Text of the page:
1:30 PM -- LAS VEGAS -- Black Hat USA -- Remember the TV show MacGyver? Whenever he was confronted with a problem, ol' Mac would simply look around him, and then use his surprising brains to come up with a cunning solution, using only what was at hand. To this day, I always keep a can of aerosol deodorant in the bathroom, in case I ever have to kill a king cobra.
But what if MacGyver had been a hacker? This week at the Black Hat show here, I think we've gotten a pretty good idea of what ol' Mac might have come up with. While many of the researchers have developed new tools, it's even more amazing to see what these folks can do with what's already there in most computing environments.
Take, for example, the four researchers who have identified methods for hacking corporate environments -- and even stealing user passwords -- simply by analyzing their traffic patterns. It's no longer enough to hide your data -- now you have to hide the noise it makes when you send it. (See New Threat: Network Eavesdropping.)
Researchers at Errata Security are taking a different approach -- they're using the zero-day signatures found in intrusion prevention systems (IPS) to create new openings for penetration. Talk about using your defenses against you -- these guys have actually found a way to make the latest IPS updates work to the attacker's advantage. (See Black Hat: How to Hack IPS Signatures.)
And speaking of using your security defenses against you, how about the two Black Hat sessions on DNS pinning? Here's where creative researchers have taken an old security precaution -- the "pinning" of an IP address to a single domain -- and exploited it to create big openings for attack. David Byrne and Dan Kaminsky are showing security pros that such old dogs may not hunt in the wild woods of Web 2.0. (See Old Flaw Threatens Web 2.0 and Hack Sneaks Past Firewall to Intranet.)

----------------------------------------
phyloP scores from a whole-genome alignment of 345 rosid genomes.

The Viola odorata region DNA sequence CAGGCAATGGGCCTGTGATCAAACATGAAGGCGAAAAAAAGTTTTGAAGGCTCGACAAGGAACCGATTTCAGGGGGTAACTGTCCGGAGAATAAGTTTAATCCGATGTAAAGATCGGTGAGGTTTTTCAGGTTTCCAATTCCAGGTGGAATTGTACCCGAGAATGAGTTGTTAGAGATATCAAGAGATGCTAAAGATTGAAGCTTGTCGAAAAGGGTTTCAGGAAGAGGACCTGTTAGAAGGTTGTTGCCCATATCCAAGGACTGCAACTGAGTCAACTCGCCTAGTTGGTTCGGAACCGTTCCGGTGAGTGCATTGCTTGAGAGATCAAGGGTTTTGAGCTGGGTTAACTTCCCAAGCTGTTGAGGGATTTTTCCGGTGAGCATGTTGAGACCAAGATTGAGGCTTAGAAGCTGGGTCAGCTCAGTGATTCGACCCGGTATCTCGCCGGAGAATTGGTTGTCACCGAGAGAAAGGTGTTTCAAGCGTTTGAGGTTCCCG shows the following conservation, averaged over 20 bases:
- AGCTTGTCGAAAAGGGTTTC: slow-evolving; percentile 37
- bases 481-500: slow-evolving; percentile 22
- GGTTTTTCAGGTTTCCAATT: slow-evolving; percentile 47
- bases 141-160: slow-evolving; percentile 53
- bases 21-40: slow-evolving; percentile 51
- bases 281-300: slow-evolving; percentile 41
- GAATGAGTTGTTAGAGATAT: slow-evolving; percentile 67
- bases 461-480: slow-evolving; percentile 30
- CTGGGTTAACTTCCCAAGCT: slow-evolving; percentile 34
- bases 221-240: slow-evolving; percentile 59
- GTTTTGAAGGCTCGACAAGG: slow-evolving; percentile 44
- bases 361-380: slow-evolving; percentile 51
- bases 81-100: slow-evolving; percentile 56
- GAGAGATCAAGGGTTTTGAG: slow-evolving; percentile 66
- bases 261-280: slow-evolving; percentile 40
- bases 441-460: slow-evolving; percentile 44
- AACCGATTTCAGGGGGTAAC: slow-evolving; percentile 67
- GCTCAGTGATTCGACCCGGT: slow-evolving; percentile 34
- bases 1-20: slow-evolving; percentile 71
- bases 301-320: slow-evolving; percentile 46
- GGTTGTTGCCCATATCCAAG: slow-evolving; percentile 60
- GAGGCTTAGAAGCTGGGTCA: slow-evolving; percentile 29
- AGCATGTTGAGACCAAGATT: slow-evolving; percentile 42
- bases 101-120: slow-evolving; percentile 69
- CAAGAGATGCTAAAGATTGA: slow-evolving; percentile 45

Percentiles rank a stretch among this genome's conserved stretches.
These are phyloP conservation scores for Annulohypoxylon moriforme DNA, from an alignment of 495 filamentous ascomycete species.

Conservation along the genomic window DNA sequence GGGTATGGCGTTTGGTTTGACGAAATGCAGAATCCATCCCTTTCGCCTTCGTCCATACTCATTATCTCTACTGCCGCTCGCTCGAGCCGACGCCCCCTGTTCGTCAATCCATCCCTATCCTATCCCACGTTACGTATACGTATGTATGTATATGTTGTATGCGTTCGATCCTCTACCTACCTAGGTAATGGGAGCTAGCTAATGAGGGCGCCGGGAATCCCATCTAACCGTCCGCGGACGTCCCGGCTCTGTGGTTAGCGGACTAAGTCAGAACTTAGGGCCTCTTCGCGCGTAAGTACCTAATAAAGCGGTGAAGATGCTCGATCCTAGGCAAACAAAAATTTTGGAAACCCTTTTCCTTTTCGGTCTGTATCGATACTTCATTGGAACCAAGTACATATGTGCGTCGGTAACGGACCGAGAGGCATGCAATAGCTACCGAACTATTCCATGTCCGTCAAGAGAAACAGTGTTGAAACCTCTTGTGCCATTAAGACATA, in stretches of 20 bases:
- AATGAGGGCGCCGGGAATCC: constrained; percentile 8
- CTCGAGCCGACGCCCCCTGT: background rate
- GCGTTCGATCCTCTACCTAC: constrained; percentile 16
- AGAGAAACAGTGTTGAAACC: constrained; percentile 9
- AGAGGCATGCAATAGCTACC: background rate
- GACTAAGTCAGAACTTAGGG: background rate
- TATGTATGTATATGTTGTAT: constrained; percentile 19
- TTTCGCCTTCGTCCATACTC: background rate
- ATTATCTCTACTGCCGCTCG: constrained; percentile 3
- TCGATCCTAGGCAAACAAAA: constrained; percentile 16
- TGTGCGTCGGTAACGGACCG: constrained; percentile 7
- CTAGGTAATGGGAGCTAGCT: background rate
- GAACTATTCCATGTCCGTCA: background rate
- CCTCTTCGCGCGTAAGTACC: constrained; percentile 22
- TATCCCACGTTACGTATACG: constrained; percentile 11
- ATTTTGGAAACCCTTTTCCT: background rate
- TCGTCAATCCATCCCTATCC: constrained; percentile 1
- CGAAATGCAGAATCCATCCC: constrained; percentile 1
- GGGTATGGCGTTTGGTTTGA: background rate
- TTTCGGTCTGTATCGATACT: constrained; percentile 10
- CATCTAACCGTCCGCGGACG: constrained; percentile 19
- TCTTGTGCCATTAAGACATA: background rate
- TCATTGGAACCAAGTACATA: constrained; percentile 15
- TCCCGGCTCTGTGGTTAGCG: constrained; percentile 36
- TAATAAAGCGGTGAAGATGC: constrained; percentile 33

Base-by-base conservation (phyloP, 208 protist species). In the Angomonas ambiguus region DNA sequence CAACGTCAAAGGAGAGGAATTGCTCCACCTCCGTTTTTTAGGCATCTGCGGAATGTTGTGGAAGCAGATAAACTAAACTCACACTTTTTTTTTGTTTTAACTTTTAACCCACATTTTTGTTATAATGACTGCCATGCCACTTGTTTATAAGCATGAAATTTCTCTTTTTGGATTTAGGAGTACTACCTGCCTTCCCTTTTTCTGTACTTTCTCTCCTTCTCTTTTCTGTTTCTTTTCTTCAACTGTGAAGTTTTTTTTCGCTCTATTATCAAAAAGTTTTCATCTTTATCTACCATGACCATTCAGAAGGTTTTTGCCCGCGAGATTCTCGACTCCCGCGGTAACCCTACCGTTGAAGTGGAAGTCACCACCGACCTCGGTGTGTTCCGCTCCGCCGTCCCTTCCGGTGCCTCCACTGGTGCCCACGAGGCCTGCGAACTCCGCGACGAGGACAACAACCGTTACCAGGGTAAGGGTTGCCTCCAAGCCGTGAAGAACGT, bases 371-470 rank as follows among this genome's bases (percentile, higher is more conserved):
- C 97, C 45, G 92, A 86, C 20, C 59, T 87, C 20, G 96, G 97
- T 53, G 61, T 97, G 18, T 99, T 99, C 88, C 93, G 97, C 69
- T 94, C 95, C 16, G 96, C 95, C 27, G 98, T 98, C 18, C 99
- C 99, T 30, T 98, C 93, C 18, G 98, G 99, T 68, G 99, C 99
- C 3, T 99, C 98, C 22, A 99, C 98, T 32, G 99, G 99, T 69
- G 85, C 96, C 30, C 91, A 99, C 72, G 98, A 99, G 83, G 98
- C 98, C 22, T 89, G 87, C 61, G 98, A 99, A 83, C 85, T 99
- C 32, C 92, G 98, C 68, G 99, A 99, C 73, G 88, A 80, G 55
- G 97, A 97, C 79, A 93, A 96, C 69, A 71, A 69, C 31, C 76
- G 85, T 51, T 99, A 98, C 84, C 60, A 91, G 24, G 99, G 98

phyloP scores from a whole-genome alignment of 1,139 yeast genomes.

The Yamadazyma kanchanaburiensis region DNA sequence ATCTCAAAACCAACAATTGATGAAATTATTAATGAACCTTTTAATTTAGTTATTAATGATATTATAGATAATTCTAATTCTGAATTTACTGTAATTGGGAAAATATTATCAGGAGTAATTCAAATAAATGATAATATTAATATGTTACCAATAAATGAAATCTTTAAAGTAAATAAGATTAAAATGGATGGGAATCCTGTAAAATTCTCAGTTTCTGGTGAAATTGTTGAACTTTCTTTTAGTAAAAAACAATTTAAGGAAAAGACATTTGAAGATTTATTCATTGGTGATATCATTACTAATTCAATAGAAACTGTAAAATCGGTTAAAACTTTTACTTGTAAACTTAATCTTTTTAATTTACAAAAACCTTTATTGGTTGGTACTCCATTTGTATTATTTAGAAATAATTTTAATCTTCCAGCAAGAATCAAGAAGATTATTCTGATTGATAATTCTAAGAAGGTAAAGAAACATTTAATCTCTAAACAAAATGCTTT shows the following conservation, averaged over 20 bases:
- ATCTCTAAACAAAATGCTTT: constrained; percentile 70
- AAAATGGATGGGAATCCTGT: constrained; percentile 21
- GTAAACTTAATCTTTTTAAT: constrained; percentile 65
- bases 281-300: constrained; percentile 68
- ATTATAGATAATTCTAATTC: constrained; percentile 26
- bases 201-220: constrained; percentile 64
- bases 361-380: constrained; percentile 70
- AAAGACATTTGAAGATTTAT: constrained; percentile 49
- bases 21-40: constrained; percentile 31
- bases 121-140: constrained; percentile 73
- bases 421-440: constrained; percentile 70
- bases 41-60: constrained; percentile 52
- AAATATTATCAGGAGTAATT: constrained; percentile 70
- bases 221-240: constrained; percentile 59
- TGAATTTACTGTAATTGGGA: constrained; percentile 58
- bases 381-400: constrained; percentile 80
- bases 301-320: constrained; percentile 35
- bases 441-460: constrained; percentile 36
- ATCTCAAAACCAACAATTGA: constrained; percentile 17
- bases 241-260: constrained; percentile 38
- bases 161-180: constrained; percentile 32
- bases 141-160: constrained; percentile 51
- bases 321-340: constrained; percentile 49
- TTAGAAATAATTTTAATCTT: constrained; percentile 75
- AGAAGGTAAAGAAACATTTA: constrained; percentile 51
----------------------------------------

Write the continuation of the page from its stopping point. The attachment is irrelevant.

Researchers at Watchfire offered a peek at their discovery of a means to hack a broad range of applications using a common programming error called a dangling pointer. Their discovery could be the first in a long line of exploits that take advantage of simple, existing programming flaws that have been overlooked because they didn't appear to have security implications. (See Pointing to Danger.)
And in true MacGyver style, HD Moore and Val Smith encouraged researchers to rely less on automated penetration testing tools and use their brains to analyze and break through computer defenses. In fact, Moore and Smith demonstrated powerful hacking techniques that neither exploit unpatched vulnerabilities nor zero-day bugs, allowing an attacker to penetrate fully-patched systems. (See Hacking Without Exploits.)
If you're smart enough, you can find all kinds of tools just lying around you. It worked for MacGyver -- and apparently, it's not a bad idea for hackers, either.
Tim Wilson, Site Editor, Dark Reading